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For the purpose of the LOG, simple aspects of QC are highlighted to provide basic knowledge that can be applied in emergency situations. In an emergency situation, it is not practical to initiate complex, involving involved quality control processes. Some organisations are likely to already have institutional specific QC processes in place.

Why quality management is important in humanitarian activities and humanitarian logistics:

  • the need to demonstrate its demonstrate the ability to consistently provide product/services that meets user, donor and applicable statutory and regulatory requirements;
  • the aim to enhance user the goal of enhancing user satisfaction through the effective application of the system, including processes for continual improvement of the system and the assurance of conformity to user and applicable statutory and regulatory requirements; and
  • to support the achievement of sustained success by a quality management approach.

These systems assist in ensuring professional and high quality service delivery, leading to improved outcomes/less suffering for beneficiaries.

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  1. The operational techniques and activities that sustain the product or service quality to specified requirements.
  2. The use of such techniques and activities.
  3. Operations intended for the assessment of the quality of products at any stage of processing or distribution .
  4. Part of quality assurance intended to verify that components and systems correspond to predetermined requirements.

QC is therefore the process of ensuring that products/services required are received as is prescribed, in a timely, cost effective and efficient manner, through the application of well established systems and procedures. A QC system will therefore also measure whether standard operating procedures are in place, that they operated effectively and were strictly adhered to.

Quality Assurance

“Planned and systematic action that is necessary to provide adequate confidence that a product or service will satisfy given requirements for quality.” (IFRC)

Quality Improvement:

It can be distinguished from QC in that quality improvement is the purposeful change of a process to improve the reliability of achieving an outcome.

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"the minimum level of performance that fulfils a requirement." (Concern)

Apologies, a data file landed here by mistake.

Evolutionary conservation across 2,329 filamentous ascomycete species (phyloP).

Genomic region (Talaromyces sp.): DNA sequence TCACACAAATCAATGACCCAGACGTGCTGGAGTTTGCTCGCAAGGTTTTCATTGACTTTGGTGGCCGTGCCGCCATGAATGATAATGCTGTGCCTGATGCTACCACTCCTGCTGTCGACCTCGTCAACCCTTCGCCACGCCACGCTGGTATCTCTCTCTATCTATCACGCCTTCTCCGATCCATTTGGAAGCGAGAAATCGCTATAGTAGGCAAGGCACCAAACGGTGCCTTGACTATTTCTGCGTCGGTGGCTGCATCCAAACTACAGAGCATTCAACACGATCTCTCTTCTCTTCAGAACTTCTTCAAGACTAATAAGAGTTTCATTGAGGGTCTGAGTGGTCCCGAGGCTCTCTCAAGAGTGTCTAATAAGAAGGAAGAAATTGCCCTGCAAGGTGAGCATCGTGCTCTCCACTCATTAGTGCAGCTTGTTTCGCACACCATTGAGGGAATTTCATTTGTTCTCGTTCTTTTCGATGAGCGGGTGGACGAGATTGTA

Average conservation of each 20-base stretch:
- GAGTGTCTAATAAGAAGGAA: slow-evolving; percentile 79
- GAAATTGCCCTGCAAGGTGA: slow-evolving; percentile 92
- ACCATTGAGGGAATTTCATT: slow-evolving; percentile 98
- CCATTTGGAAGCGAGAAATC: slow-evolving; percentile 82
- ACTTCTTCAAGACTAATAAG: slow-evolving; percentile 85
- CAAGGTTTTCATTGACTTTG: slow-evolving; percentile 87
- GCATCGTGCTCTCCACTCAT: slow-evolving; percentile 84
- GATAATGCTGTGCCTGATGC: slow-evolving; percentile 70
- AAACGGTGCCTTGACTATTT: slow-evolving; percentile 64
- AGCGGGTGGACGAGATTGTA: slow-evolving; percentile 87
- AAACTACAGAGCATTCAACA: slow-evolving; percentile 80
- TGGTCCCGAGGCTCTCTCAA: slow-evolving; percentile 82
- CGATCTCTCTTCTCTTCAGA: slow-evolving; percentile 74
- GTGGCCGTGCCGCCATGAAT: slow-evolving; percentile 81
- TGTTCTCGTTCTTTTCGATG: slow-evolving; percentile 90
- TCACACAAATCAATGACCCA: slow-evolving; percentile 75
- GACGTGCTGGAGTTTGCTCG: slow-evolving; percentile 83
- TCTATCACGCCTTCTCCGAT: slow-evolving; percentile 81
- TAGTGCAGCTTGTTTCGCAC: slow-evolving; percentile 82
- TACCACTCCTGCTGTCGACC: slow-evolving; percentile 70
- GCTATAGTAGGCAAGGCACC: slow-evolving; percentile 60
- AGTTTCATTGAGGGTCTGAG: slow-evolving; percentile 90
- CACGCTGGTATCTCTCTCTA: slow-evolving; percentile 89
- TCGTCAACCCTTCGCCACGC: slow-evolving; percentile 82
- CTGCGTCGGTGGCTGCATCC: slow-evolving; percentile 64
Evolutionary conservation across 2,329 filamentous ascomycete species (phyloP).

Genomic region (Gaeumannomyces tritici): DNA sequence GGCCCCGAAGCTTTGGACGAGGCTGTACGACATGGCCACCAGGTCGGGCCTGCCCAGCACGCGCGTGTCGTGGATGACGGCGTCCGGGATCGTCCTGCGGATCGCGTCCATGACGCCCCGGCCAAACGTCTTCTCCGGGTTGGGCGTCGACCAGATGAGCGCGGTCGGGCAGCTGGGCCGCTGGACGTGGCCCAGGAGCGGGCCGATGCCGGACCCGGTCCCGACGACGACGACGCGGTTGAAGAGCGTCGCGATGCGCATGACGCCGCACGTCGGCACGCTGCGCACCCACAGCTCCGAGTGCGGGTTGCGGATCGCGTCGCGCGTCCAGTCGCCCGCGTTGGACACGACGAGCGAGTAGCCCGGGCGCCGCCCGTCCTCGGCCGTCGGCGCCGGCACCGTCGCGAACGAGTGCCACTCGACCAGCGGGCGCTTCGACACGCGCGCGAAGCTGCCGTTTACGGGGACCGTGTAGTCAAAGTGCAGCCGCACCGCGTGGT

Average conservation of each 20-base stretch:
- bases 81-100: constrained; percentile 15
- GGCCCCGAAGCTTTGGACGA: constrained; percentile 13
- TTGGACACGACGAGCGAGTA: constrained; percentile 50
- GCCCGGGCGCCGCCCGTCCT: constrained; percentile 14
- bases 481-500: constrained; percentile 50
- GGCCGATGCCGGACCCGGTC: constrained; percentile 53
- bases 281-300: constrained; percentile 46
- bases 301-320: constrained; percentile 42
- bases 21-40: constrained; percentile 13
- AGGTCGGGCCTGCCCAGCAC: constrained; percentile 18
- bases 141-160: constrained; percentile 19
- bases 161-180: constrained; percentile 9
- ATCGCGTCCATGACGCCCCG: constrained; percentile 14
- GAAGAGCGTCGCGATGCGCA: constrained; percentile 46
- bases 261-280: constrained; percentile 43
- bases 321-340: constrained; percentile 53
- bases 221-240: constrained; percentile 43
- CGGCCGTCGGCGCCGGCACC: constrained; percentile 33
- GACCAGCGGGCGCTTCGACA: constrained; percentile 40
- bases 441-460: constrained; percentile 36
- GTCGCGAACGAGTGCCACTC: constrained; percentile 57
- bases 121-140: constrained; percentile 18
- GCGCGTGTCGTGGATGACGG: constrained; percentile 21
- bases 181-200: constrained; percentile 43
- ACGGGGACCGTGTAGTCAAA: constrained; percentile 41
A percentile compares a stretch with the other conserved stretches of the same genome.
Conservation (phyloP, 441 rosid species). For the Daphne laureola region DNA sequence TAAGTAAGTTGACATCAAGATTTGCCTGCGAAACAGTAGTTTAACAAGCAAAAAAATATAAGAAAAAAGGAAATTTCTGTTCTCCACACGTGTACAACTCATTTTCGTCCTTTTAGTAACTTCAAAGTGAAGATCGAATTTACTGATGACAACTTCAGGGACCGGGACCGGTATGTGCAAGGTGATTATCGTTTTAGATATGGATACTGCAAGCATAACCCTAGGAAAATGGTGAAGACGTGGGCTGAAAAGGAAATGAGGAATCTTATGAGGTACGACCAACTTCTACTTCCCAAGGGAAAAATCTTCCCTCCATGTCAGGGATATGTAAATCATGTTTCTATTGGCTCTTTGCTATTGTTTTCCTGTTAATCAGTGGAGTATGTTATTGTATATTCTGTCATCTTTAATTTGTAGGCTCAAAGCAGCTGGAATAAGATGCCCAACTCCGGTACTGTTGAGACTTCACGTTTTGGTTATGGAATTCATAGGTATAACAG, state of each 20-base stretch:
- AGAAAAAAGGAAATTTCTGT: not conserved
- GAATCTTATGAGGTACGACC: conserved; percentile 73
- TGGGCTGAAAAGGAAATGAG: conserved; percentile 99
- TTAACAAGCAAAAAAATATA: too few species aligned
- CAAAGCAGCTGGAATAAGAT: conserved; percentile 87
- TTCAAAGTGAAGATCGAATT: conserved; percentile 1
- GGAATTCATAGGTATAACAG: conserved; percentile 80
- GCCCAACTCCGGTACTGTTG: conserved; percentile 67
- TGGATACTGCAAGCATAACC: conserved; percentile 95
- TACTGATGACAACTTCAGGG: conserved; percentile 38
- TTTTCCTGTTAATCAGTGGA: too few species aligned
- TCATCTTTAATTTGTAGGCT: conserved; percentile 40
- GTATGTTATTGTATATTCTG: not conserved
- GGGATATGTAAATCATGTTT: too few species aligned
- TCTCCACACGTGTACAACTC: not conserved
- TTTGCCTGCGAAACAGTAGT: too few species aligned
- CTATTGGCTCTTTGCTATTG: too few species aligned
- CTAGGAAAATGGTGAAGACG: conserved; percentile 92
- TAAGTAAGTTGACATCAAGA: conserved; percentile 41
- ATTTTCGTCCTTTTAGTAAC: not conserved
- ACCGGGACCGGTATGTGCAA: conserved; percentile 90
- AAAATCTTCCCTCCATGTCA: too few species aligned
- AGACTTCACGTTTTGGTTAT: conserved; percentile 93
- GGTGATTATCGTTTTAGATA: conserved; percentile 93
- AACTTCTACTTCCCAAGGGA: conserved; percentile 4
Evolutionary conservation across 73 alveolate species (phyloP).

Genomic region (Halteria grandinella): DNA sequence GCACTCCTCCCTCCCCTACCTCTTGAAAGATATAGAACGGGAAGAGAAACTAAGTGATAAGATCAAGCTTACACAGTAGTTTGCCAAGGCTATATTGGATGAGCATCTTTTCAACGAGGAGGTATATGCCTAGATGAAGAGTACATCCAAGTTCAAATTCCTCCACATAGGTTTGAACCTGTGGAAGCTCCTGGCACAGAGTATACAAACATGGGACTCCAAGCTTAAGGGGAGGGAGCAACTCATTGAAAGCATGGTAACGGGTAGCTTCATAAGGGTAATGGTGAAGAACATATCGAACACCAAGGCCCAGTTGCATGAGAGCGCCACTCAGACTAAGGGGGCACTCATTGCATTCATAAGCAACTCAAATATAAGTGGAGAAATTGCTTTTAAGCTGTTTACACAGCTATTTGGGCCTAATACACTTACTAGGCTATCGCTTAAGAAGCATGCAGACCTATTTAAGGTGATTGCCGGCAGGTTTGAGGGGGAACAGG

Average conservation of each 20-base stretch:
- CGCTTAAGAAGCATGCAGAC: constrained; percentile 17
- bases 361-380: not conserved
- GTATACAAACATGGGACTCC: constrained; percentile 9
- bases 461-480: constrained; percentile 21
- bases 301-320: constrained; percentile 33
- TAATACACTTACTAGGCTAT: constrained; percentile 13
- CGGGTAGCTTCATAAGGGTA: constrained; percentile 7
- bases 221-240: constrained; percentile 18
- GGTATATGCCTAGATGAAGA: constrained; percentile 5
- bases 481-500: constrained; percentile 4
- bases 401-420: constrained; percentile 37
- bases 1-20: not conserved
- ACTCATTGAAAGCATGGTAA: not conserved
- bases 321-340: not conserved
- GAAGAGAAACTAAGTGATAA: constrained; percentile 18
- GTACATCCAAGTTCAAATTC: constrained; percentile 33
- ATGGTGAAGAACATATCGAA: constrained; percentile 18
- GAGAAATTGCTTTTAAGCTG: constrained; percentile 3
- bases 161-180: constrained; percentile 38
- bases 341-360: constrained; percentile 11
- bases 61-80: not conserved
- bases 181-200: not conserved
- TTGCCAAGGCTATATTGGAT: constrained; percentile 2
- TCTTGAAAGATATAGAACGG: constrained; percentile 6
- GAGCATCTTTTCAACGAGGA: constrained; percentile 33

Or

"…..the compliance with the technical specifications initially elaborated during the needs assessment." (Action Contre la Faim)

QC is therefore the process of ensuring that products/services required are received as is prescribed, in a timely, cost effective and efficient manner, through the application of well established systems and procedures. A QC system will therefore also measure whether standard operating procedures are in place, that they operated effectively and were strictly adhered to.

- ACF)

Some terminologies that are commonly used in relation to quality are: performance, compliance, standards, specification and conformity.

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    • defect-free services;

    • management-driven

  1. Quality Assurance (QA). A greater emphasis on achieving user/user satisfaction through user/user-driven quality characterises. This is the shift from QC to QA:

    • 100% satisfied user/user;

    • user-driven.

  2. Total Quality Management (TQM). All stake holders, i.e. management, suppliers, users/users and employees all aligned and working together towards a common goal and ensuring quality service provision. It would cover monitoring of all aspects of management, staff, users/users satisfaction, systems implementation, adherence to processes and procedures and supplier performance. The above characterise the evolution to TQM.

    • Significant gain for all stakeholders.

    • Common goals.

  3. User Value. User value reflects the need to do things that create the best competitive net value for the eseruser.

Quality Control Cycle

Systems and processes are a part of QC. QC is used in developing systems that ensure that goods and services delivered meet or exceed user expectations. It not only verifies the delivery of good quality but also identifies gaps and failures that need to be addressed.

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